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Landlords are responsible for tenants default on utilities

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Landlords are responsible for tenants default on utilities


High risk of non payment of electricity and water bills at the end of a lease, coupled with a legal system, which favours the Tenant, can turn a residential investment into a nightmare.



Lauren Maltby of Durban’s Shepstone & Wylie Attorneys, advises that landlords need to proactively protect their interests. "Landlords are liable for any accounts not paid by the tenant in respect of the let property, or any debt not recovered from the tenant in terms of the Municipal Systems Act," she explains.

"Tenants have repeatedly been treated leniently by our courts when it comes to unpaid electricity and water bills. When this happens the landlord, often ends up footing the utility bill."

Maltby says there are a few things that can be done to protect one's property investment.

The landlord can request from the Municipality regular statements of account for the property so that he can monitor the tenants payments. "So if you already have a tenant and therefore cannot change your existing lease, you can at least monitor these accounts to ensure they are being paid on a regular basis," advises Maltby.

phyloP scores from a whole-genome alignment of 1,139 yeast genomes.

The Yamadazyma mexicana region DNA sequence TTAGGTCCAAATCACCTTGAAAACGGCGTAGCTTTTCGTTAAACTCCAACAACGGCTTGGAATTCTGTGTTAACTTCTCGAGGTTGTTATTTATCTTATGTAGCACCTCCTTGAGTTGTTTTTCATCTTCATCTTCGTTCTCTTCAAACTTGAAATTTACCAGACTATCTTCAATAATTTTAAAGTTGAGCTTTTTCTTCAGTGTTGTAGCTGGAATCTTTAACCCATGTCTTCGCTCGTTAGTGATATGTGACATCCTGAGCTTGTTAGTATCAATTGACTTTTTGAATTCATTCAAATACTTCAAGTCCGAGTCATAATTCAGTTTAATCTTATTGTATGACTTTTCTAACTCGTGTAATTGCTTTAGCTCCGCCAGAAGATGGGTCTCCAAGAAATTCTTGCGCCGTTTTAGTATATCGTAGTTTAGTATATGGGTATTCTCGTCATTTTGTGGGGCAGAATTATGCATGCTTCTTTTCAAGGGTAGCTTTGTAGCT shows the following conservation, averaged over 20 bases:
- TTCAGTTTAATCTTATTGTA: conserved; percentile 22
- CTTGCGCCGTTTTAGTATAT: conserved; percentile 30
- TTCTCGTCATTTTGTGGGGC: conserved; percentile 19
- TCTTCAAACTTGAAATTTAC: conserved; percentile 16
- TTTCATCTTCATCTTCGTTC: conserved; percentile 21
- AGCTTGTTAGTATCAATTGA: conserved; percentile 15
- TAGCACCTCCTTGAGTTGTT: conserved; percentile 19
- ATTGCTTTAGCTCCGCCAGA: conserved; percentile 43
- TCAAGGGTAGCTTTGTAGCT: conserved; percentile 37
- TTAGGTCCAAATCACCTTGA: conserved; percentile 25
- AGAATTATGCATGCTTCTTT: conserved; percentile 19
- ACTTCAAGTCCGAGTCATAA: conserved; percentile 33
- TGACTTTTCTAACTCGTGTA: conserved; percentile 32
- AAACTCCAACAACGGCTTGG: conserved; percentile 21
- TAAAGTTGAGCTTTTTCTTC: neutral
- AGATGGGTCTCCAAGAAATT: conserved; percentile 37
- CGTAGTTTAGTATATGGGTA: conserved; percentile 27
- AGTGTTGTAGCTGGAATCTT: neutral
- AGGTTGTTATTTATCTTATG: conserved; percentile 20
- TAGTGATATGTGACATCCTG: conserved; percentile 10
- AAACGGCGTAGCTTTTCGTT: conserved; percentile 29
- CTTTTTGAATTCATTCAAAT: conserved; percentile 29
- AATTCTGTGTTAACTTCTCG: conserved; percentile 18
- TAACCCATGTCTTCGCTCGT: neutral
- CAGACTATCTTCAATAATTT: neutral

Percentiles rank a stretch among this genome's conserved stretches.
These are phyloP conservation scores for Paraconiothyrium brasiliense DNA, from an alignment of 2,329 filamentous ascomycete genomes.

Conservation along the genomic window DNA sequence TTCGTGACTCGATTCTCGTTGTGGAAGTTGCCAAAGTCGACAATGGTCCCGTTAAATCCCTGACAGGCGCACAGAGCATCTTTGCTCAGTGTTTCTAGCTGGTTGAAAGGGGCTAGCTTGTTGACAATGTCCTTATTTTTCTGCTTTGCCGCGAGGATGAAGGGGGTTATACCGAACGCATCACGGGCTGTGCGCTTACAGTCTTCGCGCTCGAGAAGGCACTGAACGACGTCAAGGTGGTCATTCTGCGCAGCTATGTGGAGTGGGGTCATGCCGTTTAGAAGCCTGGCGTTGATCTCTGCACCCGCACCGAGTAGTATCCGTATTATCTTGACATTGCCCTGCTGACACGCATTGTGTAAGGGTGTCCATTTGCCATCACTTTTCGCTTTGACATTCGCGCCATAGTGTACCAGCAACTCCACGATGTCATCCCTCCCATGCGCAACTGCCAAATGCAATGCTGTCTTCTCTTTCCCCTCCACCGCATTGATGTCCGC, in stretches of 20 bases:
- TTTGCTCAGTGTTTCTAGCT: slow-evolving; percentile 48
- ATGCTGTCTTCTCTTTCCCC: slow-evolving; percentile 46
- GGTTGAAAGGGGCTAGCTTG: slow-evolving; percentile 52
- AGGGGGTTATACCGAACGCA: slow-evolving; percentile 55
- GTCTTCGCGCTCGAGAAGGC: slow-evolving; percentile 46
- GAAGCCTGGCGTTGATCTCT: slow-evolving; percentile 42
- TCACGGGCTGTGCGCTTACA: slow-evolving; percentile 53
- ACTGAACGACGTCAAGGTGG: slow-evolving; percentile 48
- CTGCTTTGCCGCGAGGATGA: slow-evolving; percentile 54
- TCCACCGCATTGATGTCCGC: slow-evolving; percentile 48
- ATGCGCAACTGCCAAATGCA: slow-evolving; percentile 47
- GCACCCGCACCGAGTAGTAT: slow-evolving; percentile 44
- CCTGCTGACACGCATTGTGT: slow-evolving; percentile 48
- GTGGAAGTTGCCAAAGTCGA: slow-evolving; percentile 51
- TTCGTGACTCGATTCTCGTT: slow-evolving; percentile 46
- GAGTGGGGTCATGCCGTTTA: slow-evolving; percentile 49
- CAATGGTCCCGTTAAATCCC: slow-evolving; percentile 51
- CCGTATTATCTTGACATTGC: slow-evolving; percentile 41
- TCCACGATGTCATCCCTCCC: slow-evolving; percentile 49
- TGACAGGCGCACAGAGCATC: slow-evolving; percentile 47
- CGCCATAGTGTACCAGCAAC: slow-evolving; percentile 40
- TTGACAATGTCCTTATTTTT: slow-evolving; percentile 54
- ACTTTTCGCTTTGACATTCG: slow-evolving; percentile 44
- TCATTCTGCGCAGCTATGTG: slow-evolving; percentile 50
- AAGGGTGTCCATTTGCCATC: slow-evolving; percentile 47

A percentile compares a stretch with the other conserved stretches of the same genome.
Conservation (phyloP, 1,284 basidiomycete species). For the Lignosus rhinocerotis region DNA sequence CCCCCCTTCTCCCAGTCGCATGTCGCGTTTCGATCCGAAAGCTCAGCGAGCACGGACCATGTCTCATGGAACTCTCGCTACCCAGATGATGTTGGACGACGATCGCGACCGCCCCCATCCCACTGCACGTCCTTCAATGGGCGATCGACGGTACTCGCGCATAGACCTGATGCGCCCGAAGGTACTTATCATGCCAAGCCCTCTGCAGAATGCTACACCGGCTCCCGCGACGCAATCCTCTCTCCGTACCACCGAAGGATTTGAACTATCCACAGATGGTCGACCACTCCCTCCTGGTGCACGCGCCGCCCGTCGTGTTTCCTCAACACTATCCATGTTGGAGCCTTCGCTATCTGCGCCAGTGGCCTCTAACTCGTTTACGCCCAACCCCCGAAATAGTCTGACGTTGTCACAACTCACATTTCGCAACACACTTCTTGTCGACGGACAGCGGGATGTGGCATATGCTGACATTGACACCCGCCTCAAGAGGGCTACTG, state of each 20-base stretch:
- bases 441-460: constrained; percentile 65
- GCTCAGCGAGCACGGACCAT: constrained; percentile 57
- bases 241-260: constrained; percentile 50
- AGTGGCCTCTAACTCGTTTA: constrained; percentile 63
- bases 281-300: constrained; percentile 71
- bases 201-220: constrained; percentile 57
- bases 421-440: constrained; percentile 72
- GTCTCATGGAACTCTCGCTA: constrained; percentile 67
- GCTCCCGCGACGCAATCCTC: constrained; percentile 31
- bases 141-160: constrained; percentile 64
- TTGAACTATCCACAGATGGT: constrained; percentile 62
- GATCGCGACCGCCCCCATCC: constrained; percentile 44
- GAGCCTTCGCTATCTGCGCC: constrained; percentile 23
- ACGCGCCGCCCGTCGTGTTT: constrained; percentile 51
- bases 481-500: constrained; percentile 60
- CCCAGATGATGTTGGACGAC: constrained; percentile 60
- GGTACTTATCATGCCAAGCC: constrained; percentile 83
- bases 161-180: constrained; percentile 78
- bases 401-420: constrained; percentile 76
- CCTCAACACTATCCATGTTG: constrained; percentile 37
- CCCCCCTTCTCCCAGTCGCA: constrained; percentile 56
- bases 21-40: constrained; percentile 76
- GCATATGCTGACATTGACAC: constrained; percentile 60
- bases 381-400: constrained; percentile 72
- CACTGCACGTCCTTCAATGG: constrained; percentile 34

In addition, a landlord could include a clause in his lease, which makes provision for the proof of payment of these accounts by the tenant. This can then be followed up with a further clause which provides that should the tenant fail to provide such proof the landlord will be entitled to invoke some sort of sanction, including eviction.

A recent decision in the Constitutional Court confirmed that Municipalities can and will continue to hold the landlord liable for unpaid utility bills left by a tenant.

"It can sometimes take up to two years to evict a tenant, so beware of these potential pitfalls when letting your property," comments Maltby.

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